One in four Aussie homes were bought with cold hard cash last year

By Jarrod
5 Min Read

One in four Australian properties were purchased with cash in 2023, shining a light on the widening wealth divide in the country’s real estate market. 

Fresh data from settlement platform PEXA revealed that a whopping 28.5 per cent of sales across Victoria, New South Wales, and Queensland were made with cold hard cash at a time when it has never been harder for the average Australian to afford a home. 

According to PEXA, the figures were up almost 3 per cent from 2022, with the purchases mostly coming from aging regional owners, investors and downsizers in the cities.

While soaring interest rates and a cost of living crisis had most Aussies struggling to keep the lights, these cashed-up buyers reportedly spent a whopping $129.6 billion scooping up properties along the East Coast. 

The majority of these deals without a mortgage were struck in NSW, equating to $54.9 billion, or more than 27 per cent of the market. Marsden Park was the number one postcode for volume of cash residential purchases, hitting $971.9 million.

In Queensland, the value was $39.4 billion (more than 29 per cent of all purchases), concentrated mostly in Surfers Paradise to the amount of $1.4 billion. Victoria clocked in at $35.3 billion, which covered 25 per cent of all residential transactions. The greatest amount of those were in the Melbourne CBD.

PEXA’s Chief Economist Julie Toth said the large number of cash buyers would explain the market’s stubborn resilience against the rapid interest rate rises over the last year.  

“Cash-buyers are changing the dynamics of the residential property market and exerting a greater influence on overall property demand,” said Toth.

“While rising interest rates have contributed to cost-of-living impacts across most types of households, the growth of this cash-buyer cohort – at over a quarter of all residential property buyers across the eastern states – suggests the rate rises of the past year have not affected the ability of these buyers to purchase property to the same extent as buyers who require a mortgage.”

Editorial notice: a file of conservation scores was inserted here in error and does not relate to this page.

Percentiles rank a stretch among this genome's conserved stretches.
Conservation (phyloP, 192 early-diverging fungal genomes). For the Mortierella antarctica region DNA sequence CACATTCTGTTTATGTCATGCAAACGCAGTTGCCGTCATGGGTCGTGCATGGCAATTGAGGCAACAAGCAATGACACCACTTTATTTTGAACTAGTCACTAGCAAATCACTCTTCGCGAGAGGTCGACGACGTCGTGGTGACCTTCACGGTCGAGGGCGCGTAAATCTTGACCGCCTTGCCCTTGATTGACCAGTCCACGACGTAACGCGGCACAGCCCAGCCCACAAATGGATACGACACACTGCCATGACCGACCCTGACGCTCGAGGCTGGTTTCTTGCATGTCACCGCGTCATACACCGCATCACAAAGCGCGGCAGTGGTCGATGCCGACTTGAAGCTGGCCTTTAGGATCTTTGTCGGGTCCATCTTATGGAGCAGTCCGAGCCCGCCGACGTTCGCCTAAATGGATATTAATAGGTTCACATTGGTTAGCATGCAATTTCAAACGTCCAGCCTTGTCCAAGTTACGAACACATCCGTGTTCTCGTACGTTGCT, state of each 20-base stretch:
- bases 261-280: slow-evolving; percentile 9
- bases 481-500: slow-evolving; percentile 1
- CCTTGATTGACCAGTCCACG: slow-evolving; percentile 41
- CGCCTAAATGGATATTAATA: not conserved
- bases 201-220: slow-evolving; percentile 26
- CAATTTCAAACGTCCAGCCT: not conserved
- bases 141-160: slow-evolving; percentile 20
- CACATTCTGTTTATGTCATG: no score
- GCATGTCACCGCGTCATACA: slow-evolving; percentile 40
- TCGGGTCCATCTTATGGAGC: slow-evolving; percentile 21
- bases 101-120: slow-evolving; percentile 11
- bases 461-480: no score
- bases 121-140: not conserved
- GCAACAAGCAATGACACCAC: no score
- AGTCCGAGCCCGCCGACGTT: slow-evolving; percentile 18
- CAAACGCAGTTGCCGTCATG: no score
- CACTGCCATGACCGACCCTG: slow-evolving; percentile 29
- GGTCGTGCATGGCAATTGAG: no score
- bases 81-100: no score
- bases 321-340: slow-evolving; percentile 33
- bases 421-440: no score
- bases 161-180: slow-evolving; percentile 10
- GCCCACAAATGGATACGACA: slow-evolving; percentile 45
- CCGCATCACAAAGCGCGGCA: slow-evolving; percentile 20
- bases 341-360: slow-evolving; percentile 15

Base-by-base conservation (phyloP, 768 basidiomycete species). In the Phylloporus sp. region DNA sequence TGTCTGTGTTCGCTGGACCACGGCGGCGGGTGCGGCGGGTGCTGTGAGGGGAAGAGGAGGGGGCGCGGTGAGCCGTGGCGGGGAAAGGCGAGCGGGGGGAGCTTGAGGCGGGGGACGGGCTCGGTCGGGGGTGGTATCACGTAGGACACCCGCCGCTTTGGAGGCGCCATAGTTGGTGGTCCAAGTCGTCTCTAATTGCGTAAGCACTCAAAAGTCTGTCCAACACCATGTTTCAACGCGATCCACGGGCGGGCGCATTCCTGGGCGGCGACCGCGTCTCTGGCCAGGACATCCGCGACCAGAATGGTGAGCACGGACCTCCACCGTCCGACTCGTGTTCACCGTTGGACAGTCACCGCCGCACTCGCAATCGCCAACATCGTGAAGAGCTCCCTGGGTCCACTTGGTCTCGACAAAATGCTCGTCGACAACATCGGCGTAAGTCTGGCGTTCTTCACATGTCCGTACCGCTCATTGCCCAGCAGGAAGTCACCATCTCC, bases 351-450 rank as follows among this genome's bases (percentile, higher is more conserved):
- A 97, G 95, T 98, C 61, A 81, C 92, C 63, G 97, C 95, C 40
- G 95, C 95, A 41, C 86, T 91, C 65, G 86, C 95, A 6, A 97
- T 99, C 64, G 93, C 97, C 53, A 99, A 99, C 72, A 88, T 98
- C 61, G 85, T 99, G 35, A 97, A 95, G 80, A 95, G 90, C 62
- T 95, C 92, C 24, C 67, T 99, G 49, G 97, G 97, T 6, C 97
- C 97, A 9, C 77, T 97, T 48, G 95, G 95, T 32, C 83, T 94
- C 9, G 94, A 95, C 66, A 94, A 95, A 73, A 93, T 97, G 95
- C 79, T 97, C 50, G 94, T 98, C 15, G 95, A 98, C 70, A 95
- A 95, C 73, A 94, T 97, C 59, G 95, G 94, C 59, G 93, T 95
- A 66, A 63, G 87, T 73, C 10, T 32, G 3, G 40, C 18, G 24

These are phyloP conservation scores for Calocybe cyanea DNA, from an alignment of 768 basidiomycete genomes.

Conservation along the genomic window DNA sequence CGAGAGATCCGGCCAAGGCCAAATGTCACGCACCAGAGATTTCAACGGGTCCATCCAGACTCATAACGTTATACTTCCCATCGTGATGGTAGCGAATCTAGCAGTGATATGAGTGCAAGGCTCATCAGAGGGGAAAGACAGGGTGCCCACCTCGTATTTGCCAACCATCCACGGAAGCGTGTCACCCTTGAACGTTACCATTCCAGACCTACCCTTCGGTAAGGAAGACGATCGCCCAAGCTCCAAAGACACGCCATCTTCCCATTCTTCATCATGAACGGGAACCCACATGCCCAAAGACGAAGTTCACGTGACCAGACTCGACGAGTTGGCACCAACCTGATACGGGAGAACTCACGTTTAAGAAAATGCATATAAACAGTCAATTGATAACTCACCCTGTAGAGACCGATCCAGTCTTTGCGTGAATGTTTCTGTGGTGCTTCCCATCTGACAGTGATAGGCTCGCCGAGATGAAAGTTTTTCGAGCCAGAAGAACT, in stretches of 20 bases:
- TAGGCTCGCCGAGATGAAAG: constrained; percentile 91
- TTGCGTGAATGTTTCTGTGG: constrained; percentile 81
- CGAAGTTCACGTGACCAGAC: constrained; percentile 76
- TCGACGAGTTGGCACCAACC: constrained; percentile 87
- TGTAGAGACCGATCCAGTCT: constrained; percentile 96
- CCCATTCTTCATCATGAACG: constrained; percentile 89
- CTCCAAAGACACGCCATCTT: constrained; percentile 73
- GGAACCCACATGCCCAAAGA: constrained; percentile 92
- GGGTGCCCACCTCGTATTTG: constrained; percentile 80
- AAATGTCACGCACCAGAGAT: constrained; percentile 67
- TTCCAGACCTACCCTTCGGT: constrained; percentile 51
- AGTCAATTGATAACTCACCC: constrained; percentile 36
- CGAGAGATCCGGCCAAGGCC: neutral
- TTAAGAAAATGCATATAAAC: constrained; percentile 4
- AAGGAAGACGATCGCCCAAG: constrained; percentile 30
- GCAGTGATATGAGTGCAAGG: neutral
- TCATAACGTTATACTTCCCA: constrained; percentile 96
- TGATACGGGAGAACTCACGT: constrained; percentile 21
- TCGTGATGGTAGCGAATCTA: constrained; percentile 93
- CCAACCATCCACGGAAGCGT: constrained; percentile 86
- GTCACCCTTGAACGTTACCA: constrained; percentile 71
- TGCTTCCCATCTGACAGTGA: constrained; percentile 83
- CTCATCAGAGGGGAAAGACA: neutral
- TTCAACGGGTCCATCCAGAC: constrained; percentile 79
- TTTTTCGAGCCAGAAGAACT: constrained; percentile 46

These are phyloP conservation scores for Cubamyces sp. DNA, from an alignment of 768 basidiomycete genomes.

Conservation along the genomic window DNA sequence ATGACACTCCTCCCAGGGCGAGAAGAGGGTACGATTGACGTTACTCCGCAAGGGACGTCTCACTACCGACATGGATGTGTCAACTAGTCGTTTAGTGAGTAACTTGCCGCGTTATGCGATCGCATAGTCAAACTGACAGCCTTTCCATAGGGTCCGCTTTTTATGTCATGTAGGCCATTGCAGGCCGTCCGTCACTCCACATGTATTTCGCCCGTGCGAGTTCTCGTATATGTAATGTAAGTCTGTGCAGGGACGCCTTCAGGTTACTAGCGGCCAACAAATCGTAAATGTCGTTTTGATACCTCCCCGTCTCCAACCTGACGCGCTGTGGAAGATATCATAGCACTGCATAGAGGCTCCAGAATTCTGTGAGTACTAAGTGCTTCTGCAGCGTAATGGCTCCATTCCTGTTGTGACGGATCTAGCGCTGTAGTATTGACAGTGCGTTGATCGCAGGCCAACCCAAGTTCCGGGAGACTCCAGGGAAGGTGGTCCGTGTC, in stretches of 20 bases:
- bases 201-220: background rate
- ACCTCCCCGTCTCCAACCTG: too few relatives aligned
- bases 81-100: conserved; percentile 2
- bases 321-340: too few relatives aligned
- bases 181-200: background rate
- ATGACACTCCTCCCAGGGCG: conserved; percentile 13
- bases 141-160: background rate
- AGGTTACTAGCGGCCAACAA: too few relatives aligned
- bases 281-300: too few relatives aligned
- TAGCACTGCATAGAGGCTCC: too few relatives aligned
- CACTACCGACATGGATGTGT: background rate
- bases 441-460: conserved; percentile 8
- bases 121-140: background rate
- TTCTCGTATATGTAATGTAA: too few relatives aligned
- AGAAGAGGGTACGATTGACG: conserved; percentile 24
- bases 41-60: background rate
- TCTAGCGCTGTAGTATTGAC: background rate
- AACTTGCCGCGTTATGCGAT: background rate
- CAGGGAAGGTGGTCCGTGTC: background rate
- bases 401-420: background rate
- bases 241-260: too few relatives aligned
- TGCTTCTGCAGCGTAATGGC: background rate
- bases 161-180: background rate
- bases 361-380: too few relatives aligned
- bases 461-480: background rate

NSW also had the highest aggregate value of cash purchases last year, with the median cash-only purchase totalling $770,000. The median value of cash purchases in Victoria and Queensland was $604,500 and $570,000 respectively.

A generational divide

According to Toth, it’s these same older cash-rich Aussies sweeping up property that are causing the existing intergenerational wealth divide in housing affordability to only get wider. 

“Our research found the demographic profile of cash buyers is different to mortgage buyers – cash buyers tend to be older and more likely to be retired,” she said.

“They tend to have lower household incomes, but they also have fewer dependents and are more likely to be ‘asset-rich’, with accumulated property, savings and superannuation to fund their next purchase. If they have interest-earning savings, then they may even have benefited from rising interest rates.”

Coincidentally, the places with the highest proportion of cash purchases last year just so happened to be in areas popular with older Australians who are likely to be retired — and in areas where property prices are more affordable.

In Tara, a town around 300km west of Brisbane, 86 per cent of properties sold last year were paid for in cash, with a median cash purchase value of $82,500.

Russell Island, in Queensland’s Moreton Bay, had 76 per cent of properties purchased paid for in cash last year, with a median cash purchase value of $85,000.

Ms Toth said these regional cash purchases were likely driven by retirees looking for a “tree change or a sea change”.

“In contrast, the inner-urban cash buyers are likely a combination of affluent owner-occupiers who are relocating, plus domestic and international investors buying rental properties,” she added. 

“In Melbourne’s postcode 3000 for example, over half of all purchases were paid in cash in 2023.”

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By Jarrod
Jarrod Brown combines his background in journalism, copywriting and digital marketing with a lifelong passion for storytelling. He has a strong passion for new and emerging consumer technology within the building sector. He lives on the Sunshine Coast - usually found glued to the deck of a surfboard.

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